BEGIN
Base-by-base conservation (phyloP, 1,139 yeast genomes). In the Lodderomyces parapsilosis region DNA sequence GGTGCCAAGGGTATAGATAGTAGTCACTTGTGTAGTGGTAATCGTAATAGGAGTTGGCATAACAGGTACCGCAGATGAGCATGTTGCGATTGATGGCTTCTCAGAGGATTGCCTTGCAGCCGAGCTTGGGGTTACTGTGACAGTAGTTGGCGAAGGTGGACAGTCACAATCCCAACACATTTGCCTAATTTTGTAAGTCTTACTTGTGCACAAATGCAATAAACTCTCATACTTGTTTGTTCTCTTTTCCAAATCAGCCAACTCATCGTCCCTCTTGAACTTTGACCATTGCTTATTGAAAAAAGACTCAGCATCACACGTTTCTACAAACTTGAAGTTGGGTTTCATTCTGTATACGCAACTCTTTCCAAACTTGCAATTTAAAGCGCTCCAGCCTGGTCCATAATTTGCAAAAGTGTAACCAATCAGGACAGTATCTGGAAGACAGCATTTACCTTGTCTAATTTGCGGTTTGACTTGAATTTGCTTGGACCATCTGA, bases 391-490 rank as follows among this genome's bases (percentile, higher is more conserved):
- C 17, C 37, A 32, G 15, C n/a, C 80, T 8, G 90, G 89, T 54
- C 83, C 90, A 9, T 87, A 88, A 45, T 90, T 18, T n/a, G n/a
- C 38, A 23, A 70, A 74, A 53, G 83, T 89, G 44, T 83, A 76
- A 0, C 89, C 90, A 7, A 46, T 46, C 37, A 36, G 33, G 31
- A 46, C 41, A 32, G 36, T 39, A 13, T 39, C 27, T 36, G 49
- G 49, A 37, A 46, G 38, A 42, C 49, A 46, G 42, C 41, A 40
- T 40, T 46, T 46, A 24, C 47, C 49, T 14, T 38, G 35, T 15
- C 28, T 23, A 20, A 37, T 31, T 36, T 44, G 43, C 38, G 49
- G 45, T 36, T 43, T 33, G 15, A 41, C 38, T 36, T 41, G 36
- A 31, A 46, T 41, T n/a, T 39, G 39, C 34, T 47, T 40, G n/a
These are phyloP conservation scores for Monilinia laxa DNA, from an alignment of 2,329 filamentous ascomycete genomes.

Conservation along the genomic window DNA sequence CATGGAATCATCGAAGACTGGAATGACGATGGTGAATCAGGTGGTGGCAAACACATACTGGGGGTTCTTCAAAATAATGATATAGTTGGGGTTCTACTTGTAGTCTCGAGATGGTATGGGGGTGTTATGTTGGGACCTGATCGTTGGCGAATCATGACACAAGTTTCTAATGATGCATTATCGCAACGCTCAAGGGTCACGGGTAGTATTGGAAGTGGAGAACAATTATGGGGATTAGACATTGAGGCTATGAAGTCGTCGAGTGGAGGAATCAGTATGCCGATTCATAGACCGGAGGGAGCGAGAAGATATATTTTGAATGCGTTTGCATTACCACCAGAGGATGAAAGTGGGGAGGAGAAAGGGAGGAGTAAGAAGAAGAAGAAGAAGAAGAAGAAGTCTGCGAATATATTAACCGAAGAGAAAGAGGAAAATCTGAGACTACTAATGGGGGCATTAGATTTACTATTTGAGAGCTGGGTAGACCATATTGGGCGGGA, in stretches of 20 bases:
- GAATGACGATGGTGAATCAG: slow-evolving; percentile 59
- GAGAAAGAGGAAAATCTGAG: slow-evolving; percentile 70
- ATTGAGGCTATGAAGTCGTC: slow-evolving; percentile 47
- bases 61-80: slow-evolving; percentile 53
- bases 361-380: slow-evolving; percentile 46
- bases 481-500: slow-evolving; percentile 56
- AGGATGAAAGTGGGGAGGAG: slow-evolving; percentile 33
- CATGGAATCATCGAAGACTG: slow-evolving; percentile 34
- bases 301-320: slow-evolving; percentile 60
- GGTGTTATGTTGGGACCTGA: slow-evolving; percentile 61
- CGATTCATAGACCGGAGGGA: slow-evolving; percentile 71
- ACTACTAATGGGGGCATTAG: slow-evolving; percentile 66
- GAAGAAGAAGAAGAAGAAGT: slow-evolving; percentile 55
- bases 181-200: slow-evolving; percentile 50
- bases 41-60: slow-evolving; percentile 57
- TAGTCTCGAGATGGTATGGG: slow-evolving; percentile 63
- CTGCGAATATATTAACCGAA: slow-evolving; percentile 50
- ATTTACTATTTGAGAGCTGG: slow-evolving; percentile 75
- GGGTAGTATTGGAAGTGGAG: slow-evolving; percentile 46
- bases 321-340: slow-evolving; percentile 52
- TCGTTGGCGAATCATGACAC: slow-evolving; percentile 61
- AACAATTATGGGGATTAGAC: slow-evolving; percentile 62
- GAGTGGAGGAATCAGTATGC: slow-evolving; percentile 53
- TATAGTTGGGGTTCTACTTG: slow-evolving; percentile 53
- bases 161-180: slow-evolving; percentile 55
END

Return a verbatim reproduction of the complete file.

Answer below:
Base-by-base conservation (phyloP, 1,139 yeast genomes). In the Lodderomyces parapsilosis region DNA sequence GGTGCCAAGGGTATAGATAGTAGTCACTTGTGTAGTGGTAATCGTAATAGGAGTTGGCATAACAGGTACCGCAGATGAGCATGTTGCGATTGATGGCTTCTCAGAGGATTGCCTTGCAGCCGAGCTTGGGGTTACTGTGACAGTAGTTGGCGAAGGTGGACAGTCACAATCCCAACACATTTGCCTAATTTTGTAAGTCTTACTTGTGCACAAATGCAATAAACTCTCATACTTGTTTGTTCTCTTTTCCAAATCAGCCAACTCATCGTCCCTCTTGAACTTTGACCATTGCTTATTGAAAAAAGACTCAGCATCACACGTTTCTACAAACTTGAAGTTGGGTTTCATTCTGTATACGCAACTCTTTCCAAACTTGCAATTTAAAGCGCTCCAGCCTGGTCCATAATTTGCAAAAGTGTAACCAATCAGGACAGTATCTGGAAGACAGCATTTACCTTGTCTAATTTGCGGTTTGACTTGAATTTGCTTGGACCATCTGA, bases 391-490 rank as follows among this genome's bases (percentile, higher is more conserved):
- C 17, C 37, A 32, G 15, C n/a, C 80, T 8, G 90, G 89, T 54
- C 83, C 90, A 9, T 87, A 88, A 45, T 90, T 18, T n/a, G n/a
- C 38, A 23, A 70, A 74, A 53, G 83, T 89, G 44, T 83, A 76
- A 0, C 89, C 90, A 7, A 46, T 46, C 37, A 36, G 33, G 31
- A 46, C 41, A 32, G 36, T 39, A 13, T 39, C 27, T 36, G 49
- G 49, A 37, A 46, G 38, A 42, C 49, A 46, G 42, C 41, A 40
- T 40, T 46, T 46, A 24, C 47, C 49, T 14, T 38, G 35, T 15
- C 28, T 23, A 20, A 37, T 31, T 36, T 44, G 43, C 38, G 49
- G 45, T 36, T 43, T 33, G 15, A 41, C 38, T 36, T 41, G 36
- A 31, A 46, T 41, T n/a, T 39, G 39, C 34, T 47, T 40, G n/a
These are phyloP conservation scores for Monilinia laxa DNA, from an alignment of 2,329 filamentous ascomycete genomes.

Conservation along the genomic window DNA sequence CATGGAATCATCGAAGACTGGAATGACGATGGTGAATCAGGTGGTGGCAAACACATACTGGGGGTTCTTCAAAATAATGATATAGTTGGGGTTCTACTTGTAGTCTCGAGATGGTATGGGGGTGTTATGTTGGGACCTGATCGTTGGCGAATCATGACACAAGTTTCTAATGATGCATTATCGCAACGCTCAAGGGTCACGGGTAGTATTGGAAGTGGAGAACAATTATGGGGATTAGACATTGAGGCTATGAAGTCGTCGAGTGGAGGAATCAGTATGCCGATTCATAGACCGGAGGGAGCGAGAAGATATATTTTGAATGCGTTTGCATTACCACCAGAGGATGAAAGTGGGGAGGAGAAAGGGAGGAGTAAGAAGAAGAAGAAGAAGAAGAAGAAGTCTGCGAATATATTAACCGAAGAGAAAGAGGAAAATCTGAGACTACTAATGGGGGCATTAGATTTACTATTTGAGAGCTGGGTAGACCATATTGGGCGGGA, in stretches of 20 bases:
- GAATGACGATGGTGAATCAG: slow-evolving; percentile 59
- GAGAAAGAGGAAAATCTGAG: slow-evolving; percentile 70
- ATTGAGGCTATGAAGTCGTC: slow-evolving; percentile 47
- bases 61-80: slow-evolving; percentile 53
- bases 361-380: slow-evolving; percentile 46
- bases 481-500: slow-evolving; percentile 56
- AGGATGAAAGTGGGGAGGAG: slow-evolving; percentile 33
- CATGGAATCATCGAAGACTG: slow-evolving; percentile 34
- bases 301-320: slow-evolving; percentile 60
- GGTGTTATGTTGGGACCTGA: slow-evolving; percentile 61
- CGATTCATAGACCGGAGGGA: slow-evolving; percentile 71
- ACTACTAATGGGGGCATTAG: slow-evolving; percentile 66
- GAAGAAGAAGAAGAAGAAGT: slow-evolving; percentile 55
- bases 181-200: slow-evolving; percentile 50
- bases 41-60: slow-evolving; percentile 57
- TAGTCTCGAGATGGTATGGG: slow-evolving; percentile 63
- CTGCGAATATATTAACCGAA: slow-evolving; percentile 50
- ATTTACTATTTGAGAGCTGG: slow-evolving; percentile 75
- GGGTAGTATTGGAAGTGGAG: slow-evolving; percentile 46
- bases 321-340: slow-evolving; percentile 52
- TCGTTGGCGAATCATGACAC: slow-evolving; percentile 61
- AACAATTATGGGGATTAGAC: slow-evolving; percentile 62
- GAGTGGAGGAATCAGTATGC: slow-evolving; percentile 53
- TATAGTTGGGGTTCTACTTG: slow-evolving; percentile 53
- bases 161-180: slow-evolving; percentile 55